Just remember as we interpret the headlines and digest the political rhetoric that emotions and knee-jerk reactions rarely produce sound investment decisions. You need to be able to synthesize and distinguish what is actually the “music” and what is simply loud “noise.” In other words….
- If your looking for “clarity” in regard to Putin…it’s not going to happen. He is in power, he is not going away, and he is going to remain highly unpredictable.
- If your looking for “clarity” in regard to the Middle East…it’s not going to happen. They have been fighting for over a 1,000 years and its not going to change anytime soon.
- If your looking for “clarity” in regard to the US Fed…it’s not going to happen. The dynamics of the game are constantly changing and they are clearly shooting at a moving target.
- If your looking for “clarity” in regard to the Chinese economy…it’s not going to happen. They obviously have their own agenda, so the economic numbers and data released will always be questioned.
- If your looking for “clarity” in regard to the European Union…it’s not going to happen. There are simply too many moving parts in this machine. In other words there are just too many countries under one roof ALL with different agendas.
Moral of the story, there is no such thing in the investment sphere as a “perfect world.” You can choose to focus on the “what if’s” and the “doom and gloom” scenarios, but will there every be time when uncertainties and problems do not exist?
I have commented on this several different times, but as I have noted it’s clearly a moving target and we must constantly monitor the situation and re-sight our rifles. As of today it feels like the Fed will begin to gradually raise interest rates sometime in 2015. You can argue which quarter based on your perception of inflation and employment. If you believe the unemployment rate will fall to 5.5% or lower by year end and core inflation will remain under 2.25% then you could easily conclude a rate hike in early-2015 (perhaps Jan-Feb-Mar). From my perspective however, I’m not so sure the employment numbers will be that strong, therefore I’m thinking more like the second quarter of 2015 for the first gradual rate hike. The “kicker” to all of this will be what they call “headline inflation”… which is much more volatile than core inflation and currently appears to be at the mercy of the Middle East and unforeseen global weather events (hurricanes, cyclones, etc…). In other words if turmoil in the Middle East increases and causes energy prices to skyrocket and or some unforeseen weather event causes food prices to inflate then ALL bets are off. The Fed will be concerned if they tighten in the face of increased “headline inflation” without a major increase in wages they could bring the economy to a complete standstill. Remember, weak wage growth has been a bit of a debate amongst analyst for the past several months. Bottom-line, this is a moving target with many variables and dynamics. If all things stay constant the Fed seems prepared to gradually start tightening and raising rates during the first half of 2015. If the variables between core inflation, headline inflation, employment and wage growth begin to shift and or change then so will the Fed’s reaction to the move. Just make sure you’re sighting your rifle in using the same calibrations and wind adjustments that the Fed is using.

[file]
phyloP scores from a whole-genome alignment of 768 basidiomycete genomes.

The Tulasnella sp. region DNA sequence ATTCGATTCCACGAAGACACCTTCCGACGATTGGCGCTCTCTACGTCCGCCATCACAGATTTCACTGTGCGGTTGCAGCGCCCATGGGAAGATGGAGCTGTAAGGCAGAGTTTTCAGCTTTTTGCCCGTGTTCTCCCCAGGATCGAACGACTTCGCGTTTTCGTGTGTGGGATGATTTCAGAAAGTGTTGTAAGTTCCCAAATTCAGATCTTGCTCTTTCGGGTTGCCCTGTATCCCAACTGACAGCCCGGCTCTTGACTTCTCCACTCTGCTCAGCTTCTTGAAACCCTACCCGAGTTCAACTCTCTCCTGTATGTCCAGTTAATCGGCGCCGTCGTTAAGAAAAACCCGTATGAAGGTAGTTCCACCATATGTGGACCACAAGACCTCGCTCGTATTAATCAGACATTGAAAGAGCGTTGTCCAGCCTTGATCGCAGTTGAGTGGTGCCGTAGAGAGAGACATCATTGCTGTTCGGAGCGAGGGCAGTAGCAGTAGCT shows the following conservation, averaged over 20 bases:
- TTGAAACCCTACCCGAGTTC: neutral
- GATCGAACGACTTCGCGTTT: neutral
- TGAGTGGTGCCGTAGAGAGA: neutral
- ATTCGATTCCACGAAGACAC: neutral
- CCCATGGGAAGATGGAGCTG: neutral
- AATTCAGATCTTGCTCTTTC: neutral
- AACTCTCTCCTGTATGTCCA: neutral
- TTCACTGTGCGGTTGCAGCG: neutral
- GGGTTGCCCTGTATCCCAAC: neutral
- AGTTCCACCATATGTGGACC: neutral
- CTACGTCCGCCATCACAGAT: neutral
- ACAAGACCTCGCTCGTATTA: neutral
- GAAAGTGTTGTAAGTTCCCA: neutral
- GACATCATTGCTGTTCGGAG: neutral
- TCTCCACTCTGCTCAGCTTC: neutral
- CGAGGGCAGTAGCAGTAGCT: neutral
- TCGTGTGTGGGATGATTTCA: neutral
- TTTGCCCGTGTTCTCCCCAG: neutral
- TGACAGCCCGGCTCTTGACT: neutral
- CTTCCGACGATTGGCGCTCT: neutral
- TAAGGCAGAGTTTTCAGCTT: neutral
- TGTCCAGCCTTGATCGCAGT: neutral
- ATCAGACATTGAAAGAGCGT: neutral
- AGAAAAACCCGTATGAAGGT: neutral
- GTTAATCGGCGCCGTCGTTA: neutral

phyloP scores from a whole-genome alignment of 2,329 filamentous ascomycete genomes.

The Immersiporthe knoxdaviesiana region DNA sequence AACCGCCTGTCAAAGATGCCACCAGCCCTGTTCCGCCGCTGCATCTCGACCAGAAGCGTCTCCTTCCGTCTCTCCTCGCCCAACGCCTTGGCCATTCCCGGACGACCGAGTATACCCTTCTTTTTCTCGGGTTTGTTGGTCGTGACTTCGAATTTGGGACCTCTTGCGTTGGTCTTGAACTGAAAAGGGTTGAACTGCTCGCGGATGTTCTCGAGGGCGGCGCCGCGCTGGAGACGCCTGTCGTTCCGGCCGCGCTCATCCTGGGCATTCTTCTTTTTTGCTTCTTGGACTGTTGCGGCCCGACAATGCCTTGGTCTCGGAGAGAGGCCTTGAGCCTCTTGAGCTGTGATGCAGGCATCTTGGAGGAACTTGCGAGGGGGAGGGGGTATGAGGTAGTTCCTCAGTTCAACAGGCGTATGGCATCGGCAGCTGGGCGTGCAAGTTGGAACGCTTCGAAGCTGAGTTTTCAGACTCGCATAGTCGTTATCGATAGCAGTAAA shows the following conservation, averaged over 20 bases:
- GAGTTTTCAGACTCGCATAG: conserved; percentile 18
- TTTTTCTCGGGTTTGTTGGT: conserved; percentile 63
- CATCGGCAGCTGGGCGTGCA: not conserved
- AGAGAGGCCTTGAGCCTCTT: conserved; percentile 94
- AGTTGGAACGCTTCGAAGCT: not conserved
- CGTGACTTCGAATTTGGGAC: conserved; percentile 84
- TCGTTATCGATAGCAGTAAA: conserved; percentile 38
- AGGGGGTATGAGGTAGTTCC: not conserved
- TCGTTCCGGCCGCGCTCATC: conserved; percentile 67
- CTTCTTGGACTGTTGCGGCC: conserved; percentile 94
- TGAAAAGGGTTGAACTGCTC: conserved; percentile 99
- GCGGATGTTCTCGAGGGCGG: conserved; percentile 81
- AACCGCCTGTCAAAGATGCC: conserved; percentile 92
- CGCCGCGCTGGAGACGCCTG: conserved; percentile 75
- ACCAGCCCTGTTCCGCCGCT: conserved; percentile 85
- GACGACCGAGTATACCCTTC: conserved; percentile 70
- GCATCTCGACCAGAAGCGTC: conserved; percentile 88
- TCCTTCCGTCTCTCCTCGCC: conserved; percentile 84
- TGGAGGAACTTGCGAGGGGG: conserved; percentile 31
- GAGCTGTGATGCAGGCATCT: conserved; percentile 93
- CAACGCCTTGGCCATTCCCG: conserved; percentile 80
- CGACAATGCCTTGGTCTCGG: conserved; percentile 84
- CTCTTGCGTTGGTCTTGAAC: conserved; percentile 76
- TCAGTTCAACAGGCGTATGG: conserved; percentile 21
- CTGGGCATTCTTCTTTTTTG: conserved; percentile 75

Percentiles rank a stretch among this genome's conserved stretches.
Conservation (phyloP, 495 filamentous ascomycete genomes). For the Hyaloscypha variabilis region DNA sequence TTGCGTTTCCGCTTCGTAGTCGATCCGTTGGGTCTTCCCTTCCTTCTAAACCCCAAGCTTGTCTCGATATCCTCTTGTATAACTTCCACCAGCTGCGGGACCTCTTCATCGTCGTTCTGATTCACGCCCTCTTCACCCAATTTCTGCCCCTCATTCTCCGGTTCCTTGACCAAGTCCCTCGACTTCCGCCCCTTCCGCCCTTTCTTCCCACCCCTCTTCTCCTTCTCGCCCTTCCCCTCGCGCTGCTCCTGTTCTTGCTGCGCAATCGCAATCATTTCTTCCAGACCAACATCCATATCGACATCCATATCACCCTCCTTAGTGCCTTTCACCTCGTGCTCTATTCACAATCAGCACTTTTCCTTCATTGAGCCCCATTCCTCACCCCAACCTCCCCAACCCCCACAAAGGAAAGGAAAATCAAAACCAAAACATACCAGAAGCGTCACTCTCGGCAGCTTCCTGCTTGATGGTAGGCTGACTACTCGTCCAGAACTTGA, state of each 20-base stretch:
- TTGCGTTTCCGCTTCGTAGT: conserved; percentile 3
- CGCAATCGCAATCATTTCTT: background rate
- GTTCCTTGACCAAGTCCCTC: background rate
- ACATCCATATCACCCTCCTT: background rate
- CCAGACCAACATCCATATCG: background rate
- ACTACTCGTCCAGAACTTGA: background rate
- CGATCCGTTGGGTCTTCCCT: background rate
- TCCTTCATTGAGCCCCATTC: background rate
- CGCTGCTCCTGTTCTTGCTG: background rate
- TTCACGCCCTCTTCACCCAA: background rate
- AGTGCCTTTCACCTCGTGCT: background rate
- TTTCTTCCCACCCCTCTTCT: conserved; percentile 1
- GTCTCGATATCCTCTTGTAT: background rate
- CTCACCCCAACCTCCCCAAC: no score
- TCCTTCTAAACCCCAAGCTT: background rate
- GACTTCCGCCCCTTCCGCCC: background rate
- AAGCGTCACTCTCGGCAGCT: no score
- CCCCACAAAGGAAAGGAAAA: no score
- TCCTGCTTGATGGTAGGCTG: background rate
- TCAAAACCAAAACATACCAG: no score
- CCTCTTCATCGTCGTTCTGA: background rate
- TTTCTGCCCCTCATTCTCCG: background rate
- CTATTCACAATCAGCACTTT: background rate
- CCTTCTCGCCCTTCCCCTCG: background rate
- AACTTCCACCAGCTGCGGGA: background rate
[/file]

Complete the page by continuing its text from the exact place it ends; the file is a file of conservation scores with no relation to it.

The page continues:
There is a lot of talk circulating about the Fed jumping from a QE “balance sheet expansion” type mentality to a more “policy tightening” type mentality. The most important question is how do they get there? How do they go from point-A to point-B without knocking down the entire house-of-cards? Obviously it will require several small baby steps. The problem is the trade will heavily debate and scrutinize each and every move. Stepping back away from the forest in effort to better see the trees, my best guess is the Fed will have gotten away from ALL “Quantitative Easing,” meaning the will have entirely “tapered” the $85 billion they were reinvesting each month by early to mid-2015. Once QE is behind us and the market has a chance to fully digest the Fed pulling out, only then will they entertain raising interest rates. My guess is this doesn’t happen until very late in 2015 or by mid-2016. I just think there will be a few more unforeseen bubbles and hiccups along the way that keeps the Fed from raising rates as quickly as some are now projecting.